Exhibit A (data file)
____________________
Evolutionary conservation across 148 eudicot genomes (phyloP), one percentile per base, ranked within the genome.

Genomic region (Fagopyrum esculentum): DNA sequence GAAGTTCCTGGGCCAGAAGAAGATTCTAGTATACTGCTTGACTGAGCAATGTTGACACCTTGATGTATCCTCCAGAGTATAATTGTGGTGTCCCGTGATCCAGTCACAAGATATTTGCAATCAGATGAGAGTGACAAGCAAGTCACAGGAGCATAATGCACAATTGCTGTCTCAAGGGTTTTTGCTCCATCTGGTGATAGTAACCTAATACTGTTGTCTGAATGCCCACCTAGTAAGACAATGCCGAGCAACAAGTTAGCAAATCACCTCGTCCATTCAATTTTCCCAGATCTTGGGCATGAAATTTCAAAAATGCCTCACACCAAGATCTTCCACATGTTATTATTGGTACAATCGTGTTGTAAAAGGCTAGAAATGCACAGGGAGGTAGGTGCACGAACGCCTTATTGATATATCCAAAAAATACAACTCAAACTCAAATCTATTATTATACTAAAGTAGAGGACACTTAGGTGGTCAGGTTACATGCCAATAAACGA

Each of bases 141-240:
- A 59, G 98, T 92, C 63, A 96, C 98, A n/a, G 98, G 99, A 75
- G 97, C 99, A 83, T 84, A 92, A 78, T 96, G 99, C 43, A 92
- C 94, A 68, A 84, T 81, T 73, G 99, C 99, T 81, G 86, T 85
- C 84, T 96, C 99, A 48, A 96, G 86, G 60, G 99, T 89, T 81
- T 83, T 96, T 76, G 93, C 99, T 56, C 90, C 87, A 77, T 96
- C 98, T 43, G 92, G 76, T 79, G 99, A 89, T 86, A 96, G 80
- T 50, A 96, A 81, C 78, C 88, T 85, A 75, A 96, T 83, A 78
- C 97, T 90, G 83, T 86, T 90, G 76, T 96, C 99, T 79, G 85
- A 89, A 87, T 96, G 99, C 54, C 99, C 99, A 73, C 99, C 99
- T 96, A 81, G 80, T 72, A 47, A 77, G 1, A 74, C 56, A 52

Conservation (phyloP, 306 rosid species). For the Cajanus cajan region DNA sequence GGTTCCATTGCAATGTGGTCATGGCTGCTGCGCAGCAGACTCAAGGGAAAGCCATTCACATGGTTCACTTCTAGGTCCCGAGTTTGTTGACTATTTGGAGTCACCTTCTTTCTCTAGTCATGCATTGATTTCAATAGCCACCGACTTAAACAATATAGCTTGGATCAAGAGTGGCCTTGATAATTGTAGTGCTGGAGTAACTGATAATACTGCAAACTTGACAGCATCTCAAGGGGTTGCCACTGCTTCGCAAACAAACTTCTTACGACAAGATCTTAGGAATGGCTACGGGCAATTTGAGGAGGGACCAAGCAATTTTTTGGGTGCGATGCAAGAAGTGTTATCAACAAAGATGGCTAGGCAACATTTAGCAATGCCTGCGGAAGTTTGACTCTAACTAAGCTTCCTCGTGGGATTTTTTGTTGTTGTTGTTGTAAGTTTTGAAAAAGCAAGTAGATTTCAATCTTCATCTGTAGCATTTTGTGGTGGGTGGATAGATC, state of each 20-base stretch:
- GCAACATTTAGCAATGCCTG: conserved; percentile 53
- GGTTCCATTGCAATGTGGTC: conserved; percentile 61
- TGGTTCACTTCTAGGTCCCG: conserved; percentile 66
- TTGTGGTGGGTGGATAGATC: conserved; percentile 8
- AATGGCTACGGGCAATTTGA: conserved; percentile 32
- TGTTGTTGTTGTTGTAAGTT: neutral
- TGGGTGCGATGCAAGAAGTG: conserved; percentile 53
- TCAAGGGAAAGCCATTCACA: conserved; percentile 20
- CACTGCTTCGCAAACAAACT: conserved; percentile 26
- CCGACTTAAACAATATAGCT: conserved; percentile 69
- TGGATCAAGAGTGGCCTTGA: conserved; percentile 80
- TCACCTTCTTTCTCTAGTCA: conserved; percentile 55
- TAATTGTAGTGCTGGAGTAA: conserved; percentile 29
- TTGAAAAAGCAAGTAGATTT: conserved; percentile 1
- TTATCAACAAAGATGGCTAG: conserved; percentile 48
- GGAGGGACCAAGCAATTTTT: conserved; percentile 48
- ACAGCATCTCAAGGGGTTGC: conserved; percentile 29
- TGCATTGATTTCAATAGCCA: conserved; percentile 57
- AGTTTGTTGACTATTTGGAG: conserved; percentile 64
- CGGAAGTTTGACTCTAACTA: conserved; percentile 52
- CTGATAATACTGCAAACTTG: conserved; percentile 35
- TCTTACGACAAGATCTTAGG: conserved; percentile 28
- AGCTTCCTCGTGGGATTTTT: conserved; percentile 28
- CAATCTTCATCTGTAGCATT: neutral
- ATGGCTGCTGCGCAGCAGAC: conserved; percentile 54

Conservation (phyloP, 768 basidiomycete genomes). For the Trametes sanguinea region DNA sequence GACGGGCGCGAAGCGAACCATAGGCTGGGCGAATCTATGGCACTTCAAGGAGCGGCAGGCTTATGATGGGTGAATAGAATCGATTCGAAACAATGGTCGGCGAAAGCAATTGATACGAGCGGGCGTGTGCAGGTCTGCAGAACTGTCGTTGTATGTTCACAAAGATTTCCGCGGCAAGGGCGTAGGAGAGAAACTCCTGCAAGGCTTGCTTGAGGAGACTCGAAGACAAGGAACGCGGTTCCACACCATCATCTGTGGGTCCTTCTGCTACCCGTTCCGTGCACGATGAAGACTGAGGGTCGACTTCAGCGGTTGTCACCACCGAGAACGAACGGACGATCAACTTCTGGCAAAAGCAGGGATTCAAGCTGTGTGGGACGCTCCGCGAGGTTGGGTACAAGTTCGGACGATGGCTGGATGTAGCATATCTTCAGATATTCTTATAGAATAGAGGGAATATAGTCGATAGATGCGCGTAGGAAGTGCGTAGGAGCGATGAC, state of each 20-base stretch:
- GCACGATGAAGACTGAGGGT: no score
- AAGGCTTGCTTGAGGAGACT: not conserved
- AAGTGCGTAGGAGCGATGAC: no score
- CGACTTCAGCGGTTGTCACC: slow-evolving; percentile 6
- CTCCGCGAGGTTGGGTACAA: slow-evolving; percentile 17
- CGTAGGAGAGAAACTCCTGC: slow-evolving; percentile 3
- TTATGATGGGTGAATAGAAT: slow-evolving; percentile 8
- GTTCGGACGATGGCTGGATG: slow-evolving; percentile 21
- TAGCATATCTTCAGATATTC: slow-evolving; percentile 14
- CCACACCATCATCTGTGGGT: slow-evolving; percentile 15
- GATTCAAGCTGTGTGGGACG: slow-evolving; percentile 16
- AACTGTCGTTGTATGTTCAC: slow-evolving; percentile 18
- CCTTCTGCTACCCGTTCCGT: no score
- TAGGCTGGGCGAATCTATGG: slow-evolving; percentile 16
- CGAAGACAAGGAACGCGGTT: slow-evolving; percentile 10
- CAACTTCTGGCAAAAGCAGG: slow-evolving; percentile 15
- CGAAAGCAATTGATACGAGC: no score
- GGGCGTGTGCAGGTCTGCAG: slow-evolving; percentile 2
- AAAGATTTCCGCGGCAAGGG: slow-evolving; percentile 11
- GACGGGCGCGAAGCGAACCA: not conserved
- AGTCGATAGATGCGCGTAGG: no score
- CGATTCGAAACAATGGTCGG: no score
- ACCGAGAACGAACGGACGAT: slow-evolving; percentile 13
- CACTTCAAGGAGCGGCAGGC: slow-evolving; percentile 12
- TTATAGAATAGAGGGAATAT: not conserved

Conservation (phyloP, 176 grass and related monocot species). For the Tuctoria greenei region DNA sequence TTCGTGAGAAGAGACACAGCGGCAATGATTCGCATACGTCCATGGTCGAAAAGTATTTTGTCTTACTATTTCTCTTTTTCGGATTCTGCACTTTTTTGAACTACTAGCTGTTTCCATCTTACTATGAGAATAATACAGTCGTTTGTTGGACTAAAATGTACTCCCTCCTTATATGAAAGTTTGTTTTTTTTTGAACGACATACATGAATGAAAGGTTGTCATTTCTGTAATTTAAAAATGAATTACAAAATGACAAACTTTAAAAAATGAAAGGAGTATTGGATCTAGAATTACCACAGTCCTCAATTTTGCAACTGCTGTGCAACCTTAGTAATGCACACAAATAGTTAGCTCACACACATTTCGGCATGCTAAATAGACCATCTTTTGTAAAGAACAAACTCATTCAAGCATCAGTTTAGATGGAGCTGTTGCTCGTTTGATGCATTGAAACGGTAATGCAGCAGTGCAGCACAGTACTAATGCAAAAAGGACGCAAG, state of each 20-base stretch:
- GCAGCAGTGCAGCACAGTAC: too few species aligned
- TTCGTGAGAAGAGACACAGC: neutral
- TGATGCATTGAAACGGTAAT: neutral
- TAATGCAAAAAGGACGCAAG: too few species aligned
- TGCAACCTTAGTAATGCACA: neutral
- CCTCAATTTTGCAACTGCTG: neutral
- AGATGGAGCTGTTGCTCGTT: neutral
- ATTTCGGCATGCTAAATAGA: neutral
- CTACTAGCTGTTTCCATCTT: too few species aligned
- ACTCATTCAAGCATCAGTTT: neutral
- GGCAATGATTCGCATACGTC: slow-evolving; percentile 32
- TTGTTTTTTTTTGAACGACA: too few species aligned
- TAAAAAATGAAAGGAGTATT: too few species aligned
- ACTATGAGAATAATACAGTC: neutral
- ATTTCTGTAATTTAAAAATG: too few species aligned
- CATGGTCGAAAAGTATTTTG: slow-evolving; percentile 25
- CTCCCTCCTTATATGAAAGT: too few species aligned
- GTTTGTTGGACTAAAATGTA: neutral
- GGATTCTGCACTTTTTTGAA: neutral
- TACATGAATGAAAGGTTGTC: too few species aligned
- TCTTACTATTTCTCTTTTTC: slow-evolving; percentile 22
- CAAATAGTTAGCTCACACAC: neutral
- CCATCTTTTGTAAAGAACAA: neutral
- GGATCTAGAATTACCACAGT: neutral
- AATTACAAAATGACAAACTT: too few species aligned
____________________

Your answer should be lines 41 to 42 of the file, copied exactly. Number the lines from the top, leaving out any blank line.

- GCACGATGAAGACTGAGGGT: no score
- AAGGCTTGCTTGAGGAGACT: not conserved